Director: Tommy Wirkola
Writers: Stig Frode Henriksen, Tommy Wirkola
Producers: Terje Stroemstad, Tomas Evjen
Starring: Vegar Hoel, Stig Frode Henriksen, Charlotte Frogner, Lasse Valdal, Evy Kasseth Røsten, Jeppe Laursen, Jenny Skavlan
MPAA Rating: R
Running time: 91 min.
The market is becoming overly saturated with zombie movies. As much as I love the sub-genre, I have to admit that even I am getting sick of it (just look at my review for the pandering, Zombieland). Once in a while though you get a movie that ups the ante just enough to make the experience quite enjoyable. I realize this isn’t the first time we’ve seen the Nazi undead, but this is the first one I know of that really makes it fun to sit through – assuming of course you’re not the squeamish type.
The movie starts as a fairly typical looking slasher style movie: a group of med students on vacation head into the wilderness (in this case a snowy mountain range in Norway) for a drunken weekend in a desolate cabin where no one can hear them scream. A creepy old man shows up out of nowhere to basically tell them (and the audience) to watch out for the “evil in these hills” (in this case, the souls of dead Nazis); then disappears without a trace. The kids of course then proceed to partake in various, stupid activities that one should never partake in whilst in the middle of a horror film (like have sex in a darkened outhouse in the middle of the night). Just when all hope is lost and the film seems like it is going to be typical, boring slasher thriller, the kills begin to emerge. And they keep coming and then just get better and better and better.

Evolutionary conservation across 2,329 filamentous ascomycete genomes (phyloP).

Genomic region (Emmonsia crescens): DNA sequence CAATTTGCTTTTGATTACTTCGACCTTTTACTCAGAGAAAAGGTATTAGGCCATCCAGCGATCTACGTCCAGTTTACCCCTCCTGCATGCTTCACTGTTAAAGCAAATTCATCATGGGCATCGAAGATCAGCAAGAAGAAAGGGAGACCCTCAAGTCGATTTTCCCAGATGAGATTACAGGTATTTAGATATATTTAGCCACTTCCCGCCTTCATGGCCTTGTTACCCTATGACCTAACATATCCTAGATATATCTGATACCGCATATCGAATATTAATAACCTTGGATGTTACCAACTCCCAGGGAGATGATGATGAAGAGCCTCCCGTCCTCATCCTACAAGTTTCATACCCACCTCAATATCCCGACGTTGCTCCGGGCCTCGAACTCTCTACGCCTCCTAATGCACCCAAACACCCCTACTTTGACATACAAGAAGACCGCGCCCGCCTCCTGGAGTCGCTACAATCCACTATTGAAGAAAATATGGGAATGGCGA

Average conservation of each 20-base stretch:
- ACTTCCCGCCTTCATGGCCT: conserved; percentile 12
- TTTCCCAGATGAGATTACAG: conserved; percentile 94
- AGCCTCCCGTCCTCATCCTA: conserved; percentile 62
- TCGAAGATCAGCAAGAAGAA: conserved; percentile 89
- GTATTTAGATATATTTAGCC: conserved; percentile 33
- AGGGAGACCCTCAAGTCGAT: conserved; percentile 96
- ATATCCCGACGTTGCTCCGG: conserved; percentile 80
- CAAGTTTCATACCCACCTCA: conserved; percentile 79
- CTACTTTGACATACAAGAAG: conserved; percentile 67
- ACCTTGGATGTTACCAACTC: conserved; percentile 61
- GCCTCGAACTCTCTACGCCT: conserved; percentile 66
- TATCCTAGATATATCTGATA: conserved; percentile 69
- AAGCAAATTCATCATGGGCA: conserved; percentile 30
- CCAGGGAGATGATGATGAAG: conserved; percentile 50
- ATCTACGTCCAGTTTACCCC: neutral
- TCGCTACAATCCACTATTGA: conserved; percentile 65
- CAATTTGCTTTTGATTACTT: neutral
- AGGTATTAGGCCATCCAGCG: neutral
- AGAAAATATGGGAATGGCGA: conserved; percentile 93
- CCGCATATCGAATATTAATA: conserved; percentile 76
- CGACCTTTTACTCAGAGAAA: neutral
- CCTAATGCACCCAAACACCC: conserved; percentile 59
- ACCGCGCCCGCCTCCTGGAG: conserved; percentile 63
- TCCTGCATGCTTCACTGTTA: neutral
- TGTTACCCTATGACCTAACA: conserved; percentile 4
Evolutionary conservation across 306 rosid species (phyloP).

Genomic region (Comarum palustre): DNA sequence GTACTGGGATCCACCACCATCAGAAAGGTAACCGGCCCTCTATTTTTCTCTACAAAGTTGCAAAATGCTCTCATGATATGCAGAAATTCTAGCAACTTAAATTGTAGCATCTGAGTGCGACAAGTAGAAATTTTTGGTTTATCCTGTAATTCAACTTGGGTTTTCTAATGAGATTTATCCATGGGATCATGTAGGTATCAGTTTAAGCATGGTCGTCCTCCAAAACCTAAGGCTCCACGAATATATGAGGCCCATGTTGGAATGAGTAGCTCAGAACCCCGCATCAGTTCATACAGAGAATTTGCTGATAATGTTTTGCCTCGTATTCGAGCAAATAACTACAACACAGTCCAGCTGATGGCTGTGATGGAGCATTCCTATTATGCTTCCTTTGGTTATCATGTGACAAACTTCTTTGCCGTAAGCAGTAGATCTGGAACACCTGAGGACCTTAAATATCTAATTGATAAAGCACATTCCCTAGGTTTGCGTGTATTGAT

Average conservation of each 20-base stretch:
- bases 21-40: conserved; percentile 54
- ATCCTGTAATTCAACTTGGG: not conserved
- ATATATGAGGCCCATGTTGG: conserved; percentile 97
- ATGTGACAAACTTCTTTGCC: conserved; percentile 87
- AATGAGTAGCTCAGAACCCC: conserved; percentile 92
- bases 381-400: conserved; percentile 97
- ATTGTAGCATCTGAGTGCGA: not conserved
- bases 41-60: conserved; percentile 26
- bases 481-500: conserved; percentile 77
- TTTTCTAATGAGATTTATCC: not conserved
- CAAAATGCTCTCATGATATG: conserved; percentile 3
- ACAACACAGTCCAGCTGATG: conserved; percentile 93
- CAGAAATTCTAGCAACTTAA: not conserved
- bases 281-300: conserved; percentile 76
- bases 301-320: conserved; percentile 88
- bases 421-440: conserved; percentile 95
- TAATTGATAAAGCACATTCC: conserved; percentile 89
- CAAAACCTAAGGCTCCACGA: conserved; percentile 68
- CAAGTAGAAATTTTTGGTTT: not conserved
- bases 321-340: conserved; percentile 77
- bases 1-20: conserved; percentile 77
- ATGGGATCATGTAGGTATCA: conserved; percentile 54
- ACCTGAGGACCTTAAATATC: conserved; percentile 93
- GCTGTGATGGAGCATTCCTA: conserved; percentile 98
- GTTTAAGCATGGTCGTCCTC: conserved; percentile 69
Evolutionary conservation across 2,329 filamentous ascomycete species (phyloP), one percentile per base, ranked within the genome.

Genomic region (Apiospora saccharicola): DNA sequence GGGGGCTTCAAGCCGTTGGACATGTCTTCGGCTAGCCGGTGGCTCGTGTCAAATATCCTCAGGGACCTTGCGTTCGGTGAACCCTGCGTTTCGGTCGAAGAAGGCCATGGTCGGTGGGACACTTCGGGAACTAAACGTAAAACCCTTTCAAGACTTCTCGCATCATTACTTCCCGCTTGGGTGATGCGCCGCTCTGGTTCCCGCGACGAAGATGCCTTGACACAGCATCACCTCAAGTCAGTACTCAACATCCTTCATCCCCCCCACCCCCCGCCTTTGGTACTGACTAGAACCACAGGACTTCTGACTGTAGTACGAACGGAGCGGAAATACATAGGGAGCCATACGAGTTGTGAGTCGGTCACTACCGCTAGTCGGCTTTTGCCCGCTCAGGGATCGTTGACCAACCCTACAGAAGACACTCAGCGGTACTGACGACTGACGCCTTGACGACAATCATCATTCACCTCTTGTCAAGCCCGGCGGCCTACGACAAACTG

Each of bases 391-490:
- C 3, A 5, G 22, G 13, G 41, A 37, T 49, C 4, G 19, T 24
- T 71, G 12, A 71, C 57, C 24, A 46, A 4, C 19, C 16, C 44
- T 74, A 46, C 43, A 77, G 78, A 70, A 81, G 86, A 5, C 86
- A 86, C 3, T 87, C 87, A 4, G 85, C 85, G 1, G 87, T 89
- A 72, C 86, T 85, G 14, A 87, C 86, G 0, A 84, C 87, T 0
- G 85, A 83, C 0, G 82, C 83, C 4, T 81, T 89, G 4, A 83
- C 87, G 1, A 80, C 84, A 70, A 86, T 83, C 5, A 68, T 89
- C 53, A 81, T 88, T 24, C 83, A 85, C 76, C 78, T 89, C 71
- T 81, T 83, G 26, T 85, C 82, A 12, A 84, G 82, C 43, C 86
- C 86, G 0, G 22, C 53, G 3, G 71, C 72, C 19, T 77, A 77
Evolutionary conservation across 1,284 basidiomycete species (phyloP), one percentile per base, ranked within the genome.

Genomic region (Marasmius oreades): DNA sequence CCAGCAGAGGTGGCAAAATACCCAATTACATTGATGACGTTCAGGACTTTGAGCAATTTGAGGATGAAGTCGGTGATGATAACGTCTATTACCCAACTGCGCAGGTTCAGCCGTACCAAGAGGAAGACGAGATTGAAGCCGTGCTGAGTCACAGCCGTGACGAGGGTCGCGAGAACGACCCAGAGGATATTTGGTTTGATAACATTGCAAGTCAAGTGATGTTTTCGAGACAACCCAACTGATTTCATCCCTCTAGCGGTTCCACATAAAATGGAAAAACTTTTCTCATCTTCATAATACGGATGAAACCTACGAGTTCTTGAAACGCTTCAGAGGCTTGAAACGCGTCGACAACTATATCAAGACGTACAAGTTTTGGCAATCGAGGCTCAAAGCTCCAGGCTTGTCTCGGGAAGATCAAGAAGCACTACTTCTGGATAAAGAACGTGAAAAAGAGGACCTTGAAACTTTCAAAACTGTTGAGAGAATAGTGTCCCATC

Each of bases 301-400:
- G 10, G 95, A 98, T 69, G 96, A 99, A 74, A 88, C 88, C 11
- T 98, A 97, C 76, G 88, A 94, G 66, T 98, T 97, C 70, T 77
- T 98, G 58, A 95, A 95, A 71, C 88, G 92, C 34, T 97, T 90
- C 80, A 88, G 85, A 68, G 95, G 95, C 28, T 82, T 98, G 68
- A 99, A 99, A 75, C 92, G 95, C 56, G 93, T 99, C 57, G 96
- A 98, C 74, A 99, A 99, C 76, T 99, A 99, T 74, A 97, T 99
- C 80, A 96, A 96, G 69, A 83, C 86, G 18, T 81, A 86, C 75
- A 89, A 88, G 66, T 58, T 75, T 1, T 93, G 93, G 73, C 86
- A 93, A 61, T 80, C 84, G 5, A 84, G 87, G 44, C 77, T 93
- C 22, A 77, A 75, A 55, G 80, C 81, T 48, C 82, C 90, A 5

As the Nazis begin to emerge from the snow and we get to see more than mere shadowy glimpses of them, we get a real treat to the make-up effects and costuming efforts on display. In the last couple of years, zombie make-up effects have started to look really fantastic from almost any film in the genre. So it is almost expected that they look realistic and comically terrifying. Even so, when it’s done right it’s still worth mentioning as each film seems to have it’s own unique aesthetic when it comes to the undead. In Død snø, these zombies look almost charred or ashen – as if they originally died in a fire; which is an interesting look as they retain the ability to be expressive; hence, horrifying.
But the last half hour or so is where this film really flies. Once one of the main characters has his head ripped in half at the bare hands of a dead Nazi zombie, the crowd’s excitement seemed to heighten; as did my own. It is at this point that the kids decide they’ve had enough and determine themselves to fight back. And of course, taking on a legion of the S.S. with chainsaws and sledge hammers naturally gets a little bit messy. OK, a lot messy. There are some unique and splattery kills at work here and let’s be honest, with this kind of movie, that’s really all we want isn’t it? And Død snø delivers in spades. Constantly upping the bar and showing me something I haven’t seen before with each shot. I’ll take it.
So not much substance or depth to cover, but for those just looking for an intense zombie romp with lots of kills and unique locations (when have you ever seen a zombie outbreak movie set on a snow covered mountain range in broad daylight before?), you could have a lot less fun than Død snø. It was an enjoyable popcorn-fest and it reminds me how glad I am that I have never had to cut my own arm off with a hack saw.